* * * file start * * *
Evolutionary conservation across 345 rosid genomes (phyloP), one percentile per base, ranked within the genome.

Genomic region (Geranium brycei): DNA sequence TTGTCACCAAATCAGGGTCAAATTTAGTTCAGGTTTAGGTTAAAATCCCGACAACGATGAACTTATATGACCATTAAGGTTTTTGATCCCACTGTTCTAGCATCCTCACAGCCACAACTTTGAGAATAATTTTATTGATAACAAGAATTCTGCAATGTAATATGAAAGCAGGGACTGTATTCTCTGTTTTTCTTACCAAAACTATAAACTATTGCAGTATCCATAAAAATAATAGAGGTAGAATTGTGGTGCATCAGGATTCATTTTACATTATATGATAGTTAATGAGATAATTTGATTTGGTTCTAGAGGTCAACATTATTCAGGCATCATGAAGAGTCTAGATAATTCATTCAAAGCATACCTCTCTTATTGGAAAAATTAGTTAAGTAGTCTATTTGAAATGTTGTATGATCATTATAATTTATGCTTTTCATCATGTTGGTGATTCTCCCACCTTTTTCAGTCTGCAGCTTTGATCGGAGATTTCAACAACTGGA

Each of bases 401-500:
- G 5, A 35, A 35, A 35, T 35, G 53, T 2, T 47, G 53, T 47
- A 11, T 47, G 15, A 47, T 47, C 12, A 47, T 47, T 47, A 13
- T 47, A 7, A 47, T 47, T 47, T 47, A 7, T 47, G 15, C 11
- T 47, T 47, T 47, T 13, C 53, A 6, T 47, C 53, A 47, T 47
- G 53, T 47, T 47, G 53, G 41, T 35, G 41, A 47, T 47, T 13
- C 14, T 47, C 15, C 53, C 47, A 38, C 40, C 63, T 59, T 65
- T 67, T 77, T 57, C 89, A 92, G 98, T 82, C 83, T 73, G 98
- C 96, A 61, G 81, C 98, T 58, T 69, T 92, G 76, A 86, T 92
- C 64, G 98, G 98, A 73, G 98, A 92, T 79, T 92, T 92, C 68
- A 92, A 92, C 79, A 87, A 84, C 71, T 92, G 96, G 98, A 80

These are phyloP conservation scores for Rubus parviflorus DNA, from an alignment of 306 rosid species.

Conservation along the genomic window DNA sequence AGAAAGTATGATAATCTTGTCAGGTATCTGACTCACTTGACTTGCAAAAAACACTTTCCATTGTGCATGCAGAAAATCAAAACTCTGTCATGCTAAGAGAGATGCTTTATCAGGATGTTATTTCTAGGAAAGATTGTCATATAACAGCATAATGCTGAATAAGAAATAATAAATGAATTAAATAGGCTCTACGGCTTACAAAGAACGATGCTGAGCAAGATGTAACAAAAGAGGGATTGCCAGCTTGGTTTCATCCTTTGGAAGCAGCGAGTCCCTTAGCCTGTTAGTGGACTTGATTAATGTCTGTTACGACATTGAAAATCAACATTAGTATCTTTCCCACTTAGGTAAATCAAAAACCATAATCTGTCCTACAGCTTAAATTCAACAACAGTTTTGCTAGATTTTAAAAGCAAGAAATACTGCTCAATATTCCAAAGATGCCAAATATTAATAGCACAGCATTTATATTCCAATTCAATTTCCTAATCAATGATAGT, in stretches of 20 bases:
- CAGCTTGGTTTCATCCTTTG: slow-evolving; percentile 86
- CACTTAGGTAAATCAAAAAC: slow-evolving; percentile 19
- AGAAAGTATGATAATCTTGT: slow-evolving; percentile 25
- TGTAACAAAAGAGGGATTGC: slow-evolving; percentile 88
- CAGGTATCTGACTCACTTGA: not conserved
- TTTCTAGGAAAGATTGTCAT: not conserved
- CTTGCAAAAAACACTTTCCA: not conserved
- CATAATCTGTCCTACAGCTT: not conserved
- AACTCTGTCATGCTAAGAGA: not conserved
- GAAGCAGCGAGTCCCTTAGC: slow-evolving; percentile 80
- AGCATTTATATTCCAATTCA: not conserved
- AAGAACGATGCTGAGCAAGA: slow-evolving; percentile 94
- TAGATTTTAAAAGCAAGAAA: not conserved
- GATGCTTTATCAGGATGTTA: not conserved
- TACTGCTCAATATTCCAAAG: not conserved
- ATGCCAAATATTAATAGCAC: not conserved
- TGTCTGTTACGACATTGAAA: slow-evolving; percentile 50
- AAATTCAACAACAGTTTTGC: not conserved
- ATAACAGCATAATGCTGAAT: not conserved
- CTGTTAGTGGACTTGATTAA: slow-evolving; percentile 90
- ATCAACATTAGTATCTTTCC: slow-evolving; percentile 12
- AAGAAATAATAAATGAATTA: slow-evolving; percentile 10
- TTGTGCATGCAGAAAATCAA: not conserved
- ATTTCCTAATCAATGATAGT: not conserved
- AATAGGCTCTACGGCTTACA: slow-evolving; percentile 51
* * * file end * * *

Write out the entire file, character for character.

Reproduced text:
Evolutionary conservation across 345 rosid genomes (phyloP), one percentile per base, ranked within the genome.

Genomic region (Geranium brycei): DNA sequence TTGTCACCAAATCAGGGTCAAATTTAGTTCAGGTTTAGGTTAAAATCCCGACAACGATGAACTTATATGACCATTAAGGTTTTTGATCCCACTGTTCTAGCATCCTCACAGCCACAACTTTGAGAATAATTTTATTGATAACAAGAATTCTGCAATGTAATATGAAAGCAGGGACTGTATTCTCTGTTTTTCTTACCAAAACTATAAACTATTGCAGTATCCATAAAAATAATAGAGGTAGAATTGTGGTGCATCAGGATTCATTTTACATTATATGATAGTTAATGAGATAATTTGATTTGGTTCTAGAGGTCAACATTATTCAGGCATCATGAAGAGTCTAGATAATTCATTCAAAGCATACCTCTCTTATTGGAAAAATTAGTTAAGTAGTCTATTTGAAATGTTGTATGATCATTATAATTTATGCTTTTCATCATGTTGGTGATTCTCCCACCTTTTTCAGTCTGCAGCTTTGATCGGAGATTTCAACAACTGGA

Each of bases 401-500:
- G 5, A 35, A 35, A 35, T 35, G 53, T 2, T 47, G 53, T 47
- A 11, T 47, G 15, A 47, T 47, C 12, A 47, T 47, T 47, A 13
- T 47, A 7, A 47, T 47, T 47, T 47, A 7, T 47, G 15, C 11
- T 47, T 47, T 47, T 13, C 53, A 6, T 47, C 53, A 47, T 47
- G 53, T 47, T 47, G 53, G 41, T 35, G 41, A 47, T 47, T 13
- C 14, T 47, C 15, C 53, C 47, A 38, C 40, C 63, T 59, T 65
- T 67, T 77, T 57, C 89, A 92, G 98, T 82, C 83, T 73, G 98
- C 96, A 61, G 81, C 98, T 58, T 69, T 92, G 76, A 86, T 92
- C 64, G 98, G 98, A 73, G 98, A 92, T 79, T 92, T 92, C 68
- A 92, A 92, C 79, A 87, A 84, C 71, T 92, G 96, G 98, A 80

These are phyloP conservation scores for Rubus parviflorus DNA, from an alignment of 306 rosid species.

Conservation along the genomic window DNA sequence AGAAAGTATGATAATCTTGTCAGGTATCTGACTCACTTGACTTGCAAAAAACACTTTCCATTGTGCATGCAGAAAATCAAAACTCTGTCATGCTAAGAGAGATGCTTTATCAGGATGTTATTTCTAGGAAAGATTGTCATATAACAGCATAATGCTGAATAAGAAATAATAAATGAATTAAATAGGCTCTACGGCTTACAAAGAACGATGCTGAGCAAGATGTAACAAAAGAGGGATTGCCAGCTTGGTTTCATCCTTTGGAAGCAGCGAGTCCCTTAGCCTGTTAGTGGACTTGATTAATGTCTGTTACGACATTGAAAATCAACATTAGTATCTTTCCCACTTAGGTAAATCAAAAACCATAATCTGTCCTACAGCTTAAATTCAACAACAGTTTTGCTAGATTTTAAAAGCAAGAAATACTGCTCAATATTCCAAAGATGCCAAATATTAATAGCACAGCATTTATATTCCAATTCAATTTCCTAATCAATGATAGT, in stretches of 20 bases:
- CAGCTTGGTTTCATCCTTTG: slow-evolving; percentile 86
- CACTTAGGTAAATCAAAAAC: slow-evolving; percentile 19
- AGAAAGTATGATAATCTTGT: slow-evolving; percentile 25
- TGTAACAAAAGAGGGATTGC: slow-evolving; percentile 88
- CAGGTATCTGACTCACTTGA: not conserved
- TTTCTAGGAAAGATTGTCAT: not conserved
- CTTGCAAAAAACACTTTCCA: not conserved
- CATAATCTGTCCTACAGCTT: not conserved
- AACTCTGTCATGCTAAGAGA: not conserved
- GAAGCAGCGAGTCCCTTAGC: slow-evolving; percentile 80
- AGCATTTATATTCCAATTCA: not conserved
- AAGAACGATGCTGAGCAAGA: slow-evolving; percentile 94
- TAGATTTTAAAAGCAAGAAA: not conserved
- GATGCTTTATCAGGATGTTA: not conserved
- TACTGCTCAATATTCCAAAG: not conserved
- ATGCCAAATATTAATAGCAC: not conserved
- TGTCTGTTACGACATTGAAA: slow-evolving; percentile 50
- AAATTCAACAACAGTTTTGC: not conserved
- ATAACAGCATAATGCTGAAT: not conserved
- CTGTTAGTGGACTTGATTAA: slow-evolving; percentile 90
- ATCAACATTAGTATCTTTCC: slow-evolving; percentile 12
- AAGAAATAATAAATGAATTA: slow-evolving; percentile 10
- TTGTGCATGCAGAAAATCAA: not conserved
- ATTTCCTAATCAATGATAGT: not conserved
- AATAGGCTCTACGGCTTACA: slow-evolving; percentile 51